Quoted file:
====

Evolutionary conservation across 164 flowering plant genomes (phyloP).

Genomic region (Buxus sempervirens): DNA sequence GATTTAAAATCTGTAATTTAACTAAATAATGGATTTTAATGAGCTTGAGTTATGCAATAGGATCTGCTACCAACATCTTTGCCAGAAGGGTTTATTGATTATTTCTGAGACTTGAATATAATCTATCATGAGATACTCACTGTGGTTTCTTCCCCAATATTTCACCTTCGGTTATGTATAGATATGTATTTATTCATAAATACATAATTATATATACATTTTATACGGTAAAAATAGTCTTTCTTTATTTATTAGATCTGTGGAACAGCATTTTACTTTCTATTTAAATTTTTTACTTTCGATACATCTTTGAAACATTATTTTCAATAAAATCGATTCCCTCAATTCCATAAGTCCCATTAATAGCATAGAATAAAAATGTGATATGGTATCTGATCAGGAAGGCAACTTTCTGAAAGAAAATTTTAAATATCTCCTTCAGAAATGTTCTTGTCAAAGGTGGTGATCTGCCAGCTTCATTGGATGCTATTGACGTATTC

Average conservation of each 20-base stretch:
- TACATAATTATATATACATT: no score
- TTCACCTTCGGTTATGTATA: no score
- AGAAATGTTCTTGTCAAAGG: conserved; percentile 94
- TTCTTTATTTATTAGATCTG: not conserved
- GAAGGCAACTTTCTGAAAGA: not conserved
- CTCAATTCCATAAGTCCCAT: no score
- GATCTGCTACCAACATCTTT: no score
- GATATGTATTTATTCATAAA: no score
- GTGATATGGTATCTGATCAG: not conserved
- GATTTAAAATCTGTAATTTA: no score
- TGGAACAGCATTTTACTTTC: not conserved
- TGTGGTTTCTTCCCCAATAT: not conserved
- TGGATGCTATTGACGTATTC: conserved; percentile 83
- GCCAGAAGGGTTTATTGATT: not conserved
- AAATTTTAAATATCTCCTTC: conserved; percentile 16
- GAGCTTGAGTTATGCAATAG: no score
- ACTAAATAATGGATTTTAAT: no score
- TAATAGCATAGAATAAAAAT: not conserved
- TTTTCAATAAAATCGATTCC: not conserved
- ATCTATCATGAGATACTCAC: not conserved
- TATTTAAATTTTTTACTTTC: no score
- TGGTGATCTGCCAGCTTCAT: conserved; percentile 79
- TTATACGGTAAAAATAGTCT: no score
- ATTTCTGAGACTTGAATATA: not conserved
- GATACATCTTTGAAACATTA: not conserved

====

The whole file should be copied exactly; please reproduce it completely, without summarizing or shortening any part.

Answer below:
Evolutionary conservation across 164 flowering plant genomes (phyloP).

Genomic region (Buxus sempervirens): DNA sequence GATTTAAAATCTGTAATTTAACTAAATAATGGATTTTAATGAGCTTGAGTTATGCAATAGGATCTGCTACCAACATCTTTGCCAGAAGGGTTTATTGATTATTTCTGAGACTTGAATATAATCTATCATGAGATACTCACTGTGGTTTCTTCCCCAATATTTCACCTTCGGTTATGTATAGATATGTATTTATTCATAAATACATAATTATATATACATTTTATACGGTAAAAATAGTCTTTCTTTATTTATTAGATCTGTGGAACAGCATTTTACTTTCTATTTAAATTTTTTACTTTCGATACATCTTTGAAACATTATTTTCAATAAAATCGATTCCCTCAATTCCATAAGTCCCATTAATAGCATAGAATAAAAATGTGATATGGTATCTGATCAGGAAGGCAACTTTCTGAAAGAAAATTTTAAATATCTCCTTCAGAAATGTTCTTGTCAAAGGTGGTGATCTGCCAGCTTCATTGGATGCTATTGACGTATTC

Average conservation of each 20-base stretch:
- TACATAATTATATATACATT: no score
- TTCACCTTCGGTTATGTATA: no score
- AGAAATGTTCTTGTCAAAGG: conserved; percentile 94
- TTCTTTATTTATTAGATCTG: not conserved
- GAAGGCAACTTTCTGAAAGA: not conserved
- CTCAATTCCATAAGTCCCAT: no score
- GATCTGCTACCAACATCTTT: no score
- GATATGTATTTATTCATAAA: no score
- GTGATATGGTATCTGATCAG: not conserved
- GATTTAAAATCTGTAATTTA: no score
- TGGAACAGCATTTTACTTTC: not conserved
- TGTGGTTTCTTCCCCAATAT: not conserved
- TGGATGCTATTGACGTATTC: conserved; percentile 83
- GCCAGAAGGGTTTATTGATT: not conserved
- AAATTTTAAATATCTCCTTC: conserved; percentile 16
- GAGCTTGAGTTATGCAATAG: no score
- ACTAAATAATGGATTTTAAT: no score
- TAATAGCATAGAATAAAAAT: not conserved
- TTTTCAATAAAATCGATTCC: not conserved
- ATCTATCATGAGATACTCAC: not conserved
- TATTTAAATTTTTTACTTTC: no score
- TGGTGATCTGCCAGCTTCAT: conserved; percentile 79
- TTATACGGTAAAAATAGTCT: no score
- ATTTCTGAGACTTGAATATA: not conserved
- GATACATCTTTGAAACATTA: not conserved